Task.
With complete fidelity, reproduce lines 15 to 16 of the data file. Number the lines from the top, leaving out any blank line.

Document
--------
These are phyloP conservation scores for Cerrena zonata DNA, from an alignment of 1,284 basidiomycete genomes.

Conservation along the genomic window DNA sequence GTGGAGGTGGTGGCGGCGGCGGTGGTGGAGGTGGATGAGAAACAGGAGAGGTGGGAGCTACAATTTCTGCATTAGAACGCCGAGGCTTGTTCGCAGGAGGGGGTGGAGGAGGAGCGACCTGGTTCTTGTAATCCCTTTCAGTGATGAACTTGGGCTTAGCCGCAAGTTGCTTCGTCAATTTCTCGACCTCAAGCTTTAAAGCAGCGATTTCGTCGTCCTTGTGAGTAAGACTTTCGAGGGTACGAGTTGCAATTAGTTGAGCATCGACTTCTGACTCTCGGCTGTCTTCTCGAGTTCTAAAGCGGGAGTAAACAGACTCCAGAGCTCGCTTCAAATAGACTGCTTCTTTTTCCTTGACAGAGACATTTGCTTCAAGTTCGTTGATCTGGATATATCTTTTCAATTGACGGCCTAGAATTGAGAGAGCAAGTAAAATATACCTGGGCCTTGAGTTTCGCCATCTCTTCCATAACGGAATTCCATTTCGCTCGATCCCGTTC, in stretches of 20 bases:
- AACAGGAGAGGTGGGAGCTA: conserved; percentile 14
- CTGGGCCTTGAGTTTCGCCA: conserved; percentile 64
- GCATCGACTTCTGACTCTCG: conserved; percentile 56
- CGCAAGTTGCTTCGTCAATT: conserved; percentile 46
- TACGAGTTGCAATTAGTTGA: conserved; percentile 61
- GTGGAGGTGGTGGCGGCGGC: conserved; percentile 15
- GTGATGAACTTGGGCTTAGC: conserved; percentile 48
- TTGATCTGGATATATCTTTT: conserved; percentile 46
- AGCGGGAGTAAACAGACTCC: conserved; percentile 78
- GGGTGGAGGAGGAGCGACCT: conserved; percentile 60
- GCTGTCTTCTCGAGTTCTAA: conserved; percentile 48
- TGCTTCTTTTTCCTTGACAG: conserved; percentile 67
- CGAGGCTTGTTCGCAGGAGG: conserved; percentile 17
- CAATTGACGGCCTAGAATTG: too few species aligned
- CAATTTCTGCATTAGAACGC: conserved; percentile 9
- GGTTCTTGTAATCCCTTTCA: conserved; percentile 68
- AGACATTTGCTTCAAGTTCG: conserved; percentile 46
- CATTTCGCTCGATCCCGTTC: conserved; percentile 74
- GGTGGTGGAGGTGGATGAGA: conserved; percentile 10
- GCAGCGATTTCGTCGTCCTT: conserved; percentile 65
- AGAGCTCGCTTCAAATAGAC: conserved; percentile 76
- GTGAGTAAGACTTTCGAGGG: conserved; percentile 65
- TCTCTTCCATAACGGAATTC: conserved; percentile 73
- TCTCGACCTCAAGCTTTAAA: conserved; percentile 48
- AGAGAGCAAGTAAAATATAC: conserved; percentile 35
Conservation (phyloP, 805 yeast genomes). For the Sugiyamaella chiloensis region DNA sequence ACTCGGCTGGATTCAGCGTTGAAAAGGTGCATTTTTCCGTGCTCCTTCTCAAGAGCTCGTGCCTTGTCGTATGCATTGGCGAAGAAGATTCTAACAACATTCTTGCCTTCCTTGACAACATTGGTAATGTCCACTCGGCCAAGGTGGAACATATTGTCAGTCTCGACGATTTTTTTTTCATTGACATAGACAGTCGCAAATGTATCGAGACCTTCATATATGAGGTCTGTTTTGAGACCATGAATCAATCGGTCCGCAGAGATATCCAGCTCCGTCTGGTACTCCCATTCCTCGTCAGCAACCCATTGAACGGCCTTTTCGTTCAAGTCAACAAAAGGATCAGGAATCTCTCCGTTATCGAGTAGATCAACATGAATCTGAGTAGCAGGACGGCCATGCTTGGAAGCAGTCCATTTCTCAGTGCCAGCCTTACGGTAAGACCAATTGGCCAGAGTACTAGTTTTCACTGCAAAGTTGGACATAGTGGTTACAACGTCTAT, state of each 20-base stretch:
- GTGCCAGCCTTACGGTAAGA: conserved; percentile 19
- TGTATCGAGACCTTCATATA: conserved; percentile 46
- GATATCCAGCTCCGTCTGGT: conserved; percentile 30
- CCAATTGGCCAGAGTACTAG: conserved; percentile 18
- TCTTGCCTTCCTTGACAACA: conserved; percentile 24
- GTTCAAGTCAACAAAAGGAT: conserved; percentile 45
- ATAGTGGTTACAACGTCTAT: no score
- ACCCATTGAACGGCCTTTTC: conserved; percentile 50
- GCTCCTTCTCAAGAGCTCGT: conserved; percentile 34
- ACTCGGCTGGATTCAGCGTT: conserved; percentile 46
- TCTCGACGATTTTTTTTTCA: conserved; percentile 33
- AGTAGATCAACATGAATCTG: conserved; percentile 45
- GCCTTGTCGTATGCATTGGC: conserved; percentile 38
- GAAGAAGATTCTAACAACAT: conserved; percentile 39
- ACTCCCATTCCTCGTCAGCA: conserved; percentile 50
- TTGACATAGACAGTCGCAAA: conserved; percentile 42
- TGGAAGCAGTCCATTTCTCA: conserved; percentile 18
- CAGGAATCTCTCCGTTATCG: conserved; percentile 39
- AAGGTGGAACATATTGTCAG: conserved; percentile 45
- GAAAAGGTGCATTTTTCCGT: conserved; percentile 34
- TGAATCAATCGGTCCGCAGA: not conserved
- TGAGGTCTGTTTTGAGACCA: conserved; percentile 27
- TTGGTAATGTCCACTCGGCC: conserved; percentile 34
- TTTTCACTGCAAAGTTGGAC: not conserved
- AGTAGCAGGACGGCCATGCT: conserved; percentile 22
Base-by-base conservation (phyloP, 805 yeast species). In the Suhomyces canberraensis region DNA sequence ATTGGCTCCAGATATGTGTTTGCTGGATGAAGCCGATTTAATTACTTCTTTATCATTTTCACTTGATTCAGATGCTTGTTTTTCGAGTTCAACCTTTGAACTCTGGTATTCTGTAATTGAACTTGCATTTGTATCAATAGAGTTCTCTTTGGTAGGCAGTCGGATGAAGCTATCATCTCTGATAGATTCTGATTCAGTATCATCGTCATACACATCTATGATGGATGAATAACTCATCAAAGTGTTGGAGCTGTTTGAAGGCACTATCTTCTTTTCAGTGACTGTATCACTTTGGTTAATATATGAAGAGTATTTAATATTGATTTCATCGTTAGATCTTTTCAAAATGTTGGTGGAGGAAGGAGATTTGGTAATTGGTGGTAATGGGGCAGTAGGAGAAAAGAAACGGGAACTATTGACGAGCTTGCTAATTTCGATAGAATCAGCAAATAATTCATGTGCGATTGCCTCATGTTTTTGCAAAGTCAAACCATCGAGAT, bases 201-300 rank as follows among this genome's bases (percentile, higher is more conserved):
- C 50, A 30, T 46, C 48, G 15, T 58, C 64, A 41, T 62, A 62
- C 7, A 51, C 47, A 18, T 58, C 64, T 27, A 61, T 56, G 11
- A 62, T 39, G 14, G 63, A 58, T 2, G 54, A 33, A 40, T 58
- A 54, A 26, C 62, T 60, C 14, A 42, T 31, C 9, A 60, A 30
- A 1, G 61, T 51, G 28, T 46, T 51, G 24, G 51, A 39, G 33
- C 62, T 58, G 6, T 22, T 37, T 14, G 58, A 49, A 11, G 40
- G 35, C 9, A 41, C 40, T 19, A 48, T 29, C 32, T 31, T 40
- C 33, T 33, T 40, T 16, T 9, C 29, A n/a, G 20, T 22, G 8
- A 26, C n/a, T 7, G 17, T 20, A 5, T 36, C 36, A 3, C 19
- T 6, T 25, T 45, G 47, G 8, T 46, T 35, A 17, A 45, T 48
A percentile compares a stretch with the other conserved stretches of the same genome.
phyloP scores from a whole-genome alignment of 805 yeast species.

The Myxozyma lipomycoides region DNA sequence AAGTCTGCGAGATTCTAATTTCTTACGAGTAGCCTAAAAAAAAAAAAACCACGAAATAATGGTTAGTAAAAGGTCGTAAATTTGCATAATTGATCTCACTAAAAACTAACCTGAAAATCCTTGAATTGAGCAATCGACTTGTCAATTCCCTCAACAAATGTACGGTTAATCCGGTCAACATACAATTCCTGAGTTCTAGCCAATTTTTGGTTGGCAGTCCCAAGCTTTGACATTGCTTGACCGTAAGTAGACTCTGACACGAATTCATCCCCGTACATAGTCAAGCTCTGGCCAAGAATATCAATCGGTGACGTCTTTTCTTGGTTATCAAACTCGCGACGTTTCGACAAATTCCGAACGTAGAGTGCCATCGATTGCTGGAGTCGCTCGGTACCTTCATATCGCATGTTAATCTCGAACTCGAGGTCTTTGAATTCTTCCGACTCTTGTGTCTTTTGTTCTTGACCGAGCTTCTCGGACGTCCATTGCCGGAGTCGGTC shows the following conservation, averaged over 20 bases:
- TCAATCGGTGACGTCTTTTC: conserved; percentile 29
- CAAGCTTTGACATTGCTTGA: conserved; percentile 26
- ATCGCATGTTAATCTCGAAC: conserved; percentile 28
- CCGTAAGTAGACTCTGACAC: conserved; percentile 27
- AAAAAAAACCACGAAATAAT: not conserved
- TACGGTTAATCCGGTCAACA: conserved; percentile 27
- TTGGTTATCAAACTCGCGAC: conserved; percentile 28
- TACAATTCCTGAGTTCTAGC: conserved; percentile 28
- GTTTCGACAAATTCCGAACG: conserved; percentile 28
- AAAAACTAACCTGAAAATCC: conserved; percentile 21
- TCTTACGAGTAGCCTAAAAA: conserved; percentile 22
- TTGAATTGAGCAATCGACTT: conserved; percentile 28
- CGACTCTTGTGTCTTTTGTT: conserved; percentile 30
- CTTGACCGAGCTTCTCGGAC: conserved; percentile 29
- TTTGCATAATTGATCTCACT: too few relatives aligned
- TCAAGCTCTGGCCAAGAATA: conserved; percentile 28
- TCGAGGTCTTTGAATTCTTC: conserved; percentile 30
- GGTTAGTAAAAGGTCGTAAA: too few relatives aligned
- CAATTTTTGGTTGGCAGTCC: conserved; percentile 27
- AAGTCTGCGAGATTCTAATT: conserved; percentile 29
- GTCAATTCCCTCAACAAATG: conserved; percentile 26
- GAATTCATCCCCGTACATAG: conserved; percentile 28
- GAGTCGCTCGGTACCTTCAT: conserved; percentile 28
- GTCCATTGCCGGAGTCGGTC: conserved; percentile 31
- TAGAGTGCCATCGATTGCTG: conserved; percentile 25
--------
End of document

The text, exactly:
- CGAGGCTTGTTCGCAGGAGG: conserved; percentile 17
- CAATTGACGGCCTAGAATTG: too few species aligned